“I see so much potential here for Western,” said Jennifer Massey, associate vice-president (Student Experience). “This technology helps us accomplish one of our key priorities, which is to integrate research into how we deliver the most effective student supports. This collaboration between Kevin’s research team, Bell, EXAR Studios and Student Experience can really bring tangible benefits to our students.”
EXAR Studios, which specializes in developing augmented reality technology aimed at advancing smarter cities and enhancing human well-being, is a key partner in this initiative.
“Working together with Bell and Western to find innovative ways to address student mental health using augmented reality technology aligns with our commitment to innovation for community thriving. We’re very excited about the future benefits that will be realized through this collaboration,” notes Ben Switzer, chief growth officer at EXAR Studios.
Shoemaker adds that Western Research has made it a priority to integrate more students into a meaningful research experience and this is one way to make that happen while allowing students to work with new and innovative technologies.
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From Bell’s perspective, the idea of moving from installation of the network to research and practical applications is where the real progress begins.
“We are excited to partner with Western on building a 5G smart campus hub and research centre,” says Nauby Jacob, senior vice president at Bell Mobility. “This new partnership will engage students, faculty and local start-ups like EXAR to achieve innovative and ground-breaking new research.”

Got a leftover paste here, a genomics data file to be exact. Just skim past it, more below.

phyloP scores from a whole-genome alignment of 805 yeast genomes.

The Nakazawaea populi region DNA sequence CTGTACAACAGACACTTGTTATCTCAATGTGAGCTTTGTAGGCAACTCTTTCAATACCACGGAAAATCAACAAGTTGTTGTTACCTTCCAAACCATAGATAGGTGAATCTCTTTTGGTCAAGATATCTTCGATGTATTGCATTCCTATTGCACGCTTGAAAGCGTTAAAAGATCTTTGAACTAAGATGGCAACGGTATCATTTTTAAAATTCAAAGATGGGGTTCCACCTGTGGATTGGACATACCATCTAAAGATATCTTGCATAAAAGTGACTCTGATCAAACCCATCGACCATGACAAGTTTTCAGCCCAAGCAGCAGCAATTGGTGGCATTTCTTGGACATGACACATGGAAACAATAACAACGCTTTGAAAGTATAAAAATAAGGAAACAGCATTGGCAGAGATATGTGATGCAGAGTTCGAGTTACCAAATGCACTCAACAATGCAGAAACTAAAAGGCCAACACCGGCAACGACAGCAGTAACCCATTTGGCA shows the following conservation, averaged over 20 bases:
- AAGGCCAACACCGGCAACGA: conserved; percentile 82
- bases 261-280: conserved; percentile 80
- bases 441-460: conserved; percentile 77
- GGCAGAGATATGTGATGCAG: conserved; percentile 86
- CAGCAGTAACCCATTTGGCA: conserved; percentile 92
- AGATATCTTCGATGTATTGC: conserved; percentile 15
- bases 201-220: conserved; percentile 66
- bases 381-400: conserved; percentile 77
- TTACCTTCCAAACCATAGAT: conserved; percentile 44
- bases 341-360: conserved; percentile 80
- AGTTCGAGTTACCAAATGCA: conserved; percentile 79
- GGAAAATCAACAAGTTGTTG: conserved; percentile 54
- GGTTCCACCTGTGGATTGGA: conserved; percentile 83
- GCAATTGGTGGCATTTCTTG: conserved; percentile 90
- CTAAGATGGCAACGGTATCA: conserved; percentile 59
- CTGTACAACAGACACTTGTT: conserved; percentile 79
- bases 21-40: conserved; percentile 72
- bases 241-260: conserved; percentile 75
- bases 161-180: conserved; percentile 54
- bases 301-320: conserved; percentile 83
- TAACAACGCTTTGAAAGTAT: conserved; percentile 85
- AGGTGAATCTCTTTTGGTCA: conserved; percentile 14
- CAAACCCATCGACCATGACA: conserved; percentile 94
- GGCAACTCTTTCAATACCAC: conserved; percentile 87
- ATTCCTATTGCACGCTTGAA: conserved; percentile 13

Shoemaker has been working with Bell and an advisory committee to guide research that can be optimized using 5G technologies. He anticipates this will bring a host of data research projects to life in areas such as enhanced smart-city capabilities, improved robotics in surgery and manufacturing and smarter, more reliable autonomous vehicles.
“Ultimately, it’s about better communication ― connecting people, infrastructure, research, business and community,” said Shoemaker. “This is a really big deal. The potential for this to turn into something very impactful with our industry partners is exciting from a research perspective.”
Photo: Exar Studios’ Shishir Pande, Edward Platero, Daniel Kharlas and Ben Switzer
“Its use at a research-focused university makes it much more important than just beefed-up cell service,” says computer science professor Michal Bauer, who is providing key support for Western’s 5G initiative. “5G brings a number of enhanced technologies. It provides better bandwidth – how fast data can move from one system to another – and the responsiveness and predictable experience of the network allows reliable application performance, which definitely helps in research and user experience.”
Shoemaker is also eager to see sustainability improvements borne out of the technology. Western’s size makes it ideal for correlating minute-by-minute assessments of a building’s energy and water consumption with data about weather, time of day, traffic patterns and dozens of other variables.
“You could actually think about what Western looks like from a smart-city perspective,” Shoemaker sums up, “envisioning not just the way we operate on campus but how a city of our size might operate in a truly integrated way for the benefit of its citizens.” Story supplied by Western Communications